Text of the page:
The other day I found myself designing a database schema for a collection of musicians each of which plays one or more instruments. The result looked something like this.
CREATE TABLE musicians ( id bigserial NOT NULL, name text NOT NULL, PRIMARY KEY (id) ); CREATE TYPE musical_instrument AS ENUM ('guitar', 'piano', 'bass', 'trumpet', 'drums'); CREATE TABLE musician_instruments ( musician_id bigint NOT NULL, instrument musical_instrument NOT NULL, "position" integer NOT NULL, PRIMARY KEY (musician_id, instrument) );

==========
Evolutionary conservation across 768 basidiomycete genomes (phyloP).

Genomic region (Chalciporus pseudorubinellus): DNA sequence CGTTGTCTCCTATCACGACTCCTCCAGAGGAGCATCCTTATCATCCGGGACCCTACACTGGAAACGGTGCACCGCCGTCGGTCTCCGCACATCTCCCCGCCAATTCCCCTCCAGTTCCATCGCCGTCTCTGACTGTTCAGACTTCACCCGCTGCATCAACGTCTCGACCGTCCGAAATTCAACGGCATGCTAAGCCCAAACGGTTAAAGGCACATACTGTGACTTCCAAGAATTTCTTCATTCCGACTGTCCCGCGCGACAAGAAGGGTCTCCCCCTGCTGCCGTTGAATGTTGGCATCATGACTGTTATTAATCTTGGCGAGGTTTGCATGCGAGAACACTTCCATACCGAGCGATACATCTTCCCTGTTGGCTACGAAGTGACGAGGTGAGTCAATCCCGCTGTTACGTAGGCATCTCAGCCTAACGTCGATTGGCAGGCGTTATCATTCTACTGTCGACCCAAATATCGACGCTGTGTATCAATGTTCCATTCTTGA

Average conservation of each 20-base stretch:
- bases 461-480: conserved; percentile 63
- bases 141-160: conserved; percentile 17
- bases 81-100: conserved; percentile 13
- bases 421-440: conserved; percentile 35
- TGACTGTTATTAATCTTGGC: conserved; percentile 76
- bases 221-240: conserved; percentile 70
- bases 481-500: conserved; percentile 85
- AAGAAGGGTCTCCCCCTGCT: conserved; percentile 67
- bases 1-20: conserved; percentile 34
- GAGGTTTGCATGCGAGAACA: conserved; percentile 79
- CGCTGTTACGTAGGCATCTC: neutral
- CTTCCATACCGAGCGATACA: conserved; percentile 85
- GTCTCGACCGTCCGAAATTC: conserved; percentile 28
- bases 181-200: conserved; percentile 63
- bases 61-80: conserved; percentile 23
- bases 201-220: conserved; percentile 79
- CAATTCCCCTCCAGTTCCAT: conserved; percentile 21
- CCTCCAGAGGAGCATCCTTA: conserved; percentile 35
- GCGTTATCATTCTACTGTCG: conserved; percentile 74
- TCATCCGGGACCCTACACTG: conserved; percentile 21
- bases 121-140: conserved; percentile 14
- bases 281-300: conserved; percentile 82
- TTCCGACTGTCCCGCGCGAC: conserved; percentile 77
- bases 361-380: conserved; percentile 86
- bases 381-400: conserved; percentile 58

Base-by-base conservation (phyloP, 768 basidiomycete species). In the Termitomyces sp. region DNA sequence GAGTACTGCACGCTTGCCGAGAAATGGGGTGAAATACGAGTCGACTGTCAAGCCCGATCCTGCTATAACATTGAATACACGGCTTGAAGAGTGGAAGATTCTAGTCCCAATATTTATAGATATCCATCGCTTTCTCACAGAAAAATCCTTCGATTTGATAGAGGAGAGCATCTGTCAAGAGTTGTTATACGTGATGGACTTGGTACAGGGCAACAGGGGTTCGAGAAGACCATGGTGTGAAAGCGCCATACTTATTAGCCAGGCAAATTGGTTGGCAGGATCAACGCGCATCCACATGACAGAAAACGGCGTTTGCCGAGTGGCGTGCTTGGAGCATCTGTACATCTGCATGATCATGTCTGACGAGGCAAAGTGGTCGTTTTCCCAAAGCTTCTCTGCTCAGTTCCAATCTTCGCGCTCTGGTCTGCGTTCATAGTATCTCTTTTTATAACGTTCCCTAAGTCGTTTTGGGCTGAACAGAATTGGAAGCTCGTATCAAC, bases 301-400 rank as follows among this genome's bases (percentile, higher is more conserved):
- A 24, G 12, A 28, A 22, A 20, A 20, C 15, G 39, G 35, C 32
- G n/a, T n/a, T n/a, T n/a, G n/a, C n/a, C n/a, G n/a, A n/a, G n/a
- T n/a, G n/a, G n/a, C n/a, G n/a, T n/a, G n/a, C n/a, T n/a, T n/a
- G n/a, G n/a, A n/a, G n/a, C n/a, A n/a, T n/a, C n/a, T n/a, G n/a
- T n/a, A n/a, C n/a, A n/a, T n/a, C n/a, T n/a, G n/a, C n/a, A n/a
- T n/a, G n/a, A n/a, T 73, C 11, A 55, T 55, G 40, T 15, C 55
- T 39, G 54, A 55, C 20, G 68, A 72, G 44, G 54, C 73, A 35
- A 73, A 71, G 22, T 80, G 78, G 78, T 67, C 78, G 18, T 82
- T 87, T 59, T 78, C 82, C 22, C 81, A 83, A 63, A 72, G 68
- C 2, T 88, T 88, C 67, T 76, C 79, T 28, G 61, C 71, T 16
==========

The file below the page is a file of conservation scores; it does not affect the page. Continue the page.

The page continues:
As you can see the table
musician_instruments is used to associate musical instruments to a musician. It has an additional column called
position because the order of instruments is relevant for the application.
When I squinted real hard I saw that I had in front of me a simple array disguised table. So I thought, why not use the array type that Postgres provides and see where it leads me. A research project if you might.
ALTER TABLE public.musicians ADD COLUMN instruments musical_instrument NOT NULL;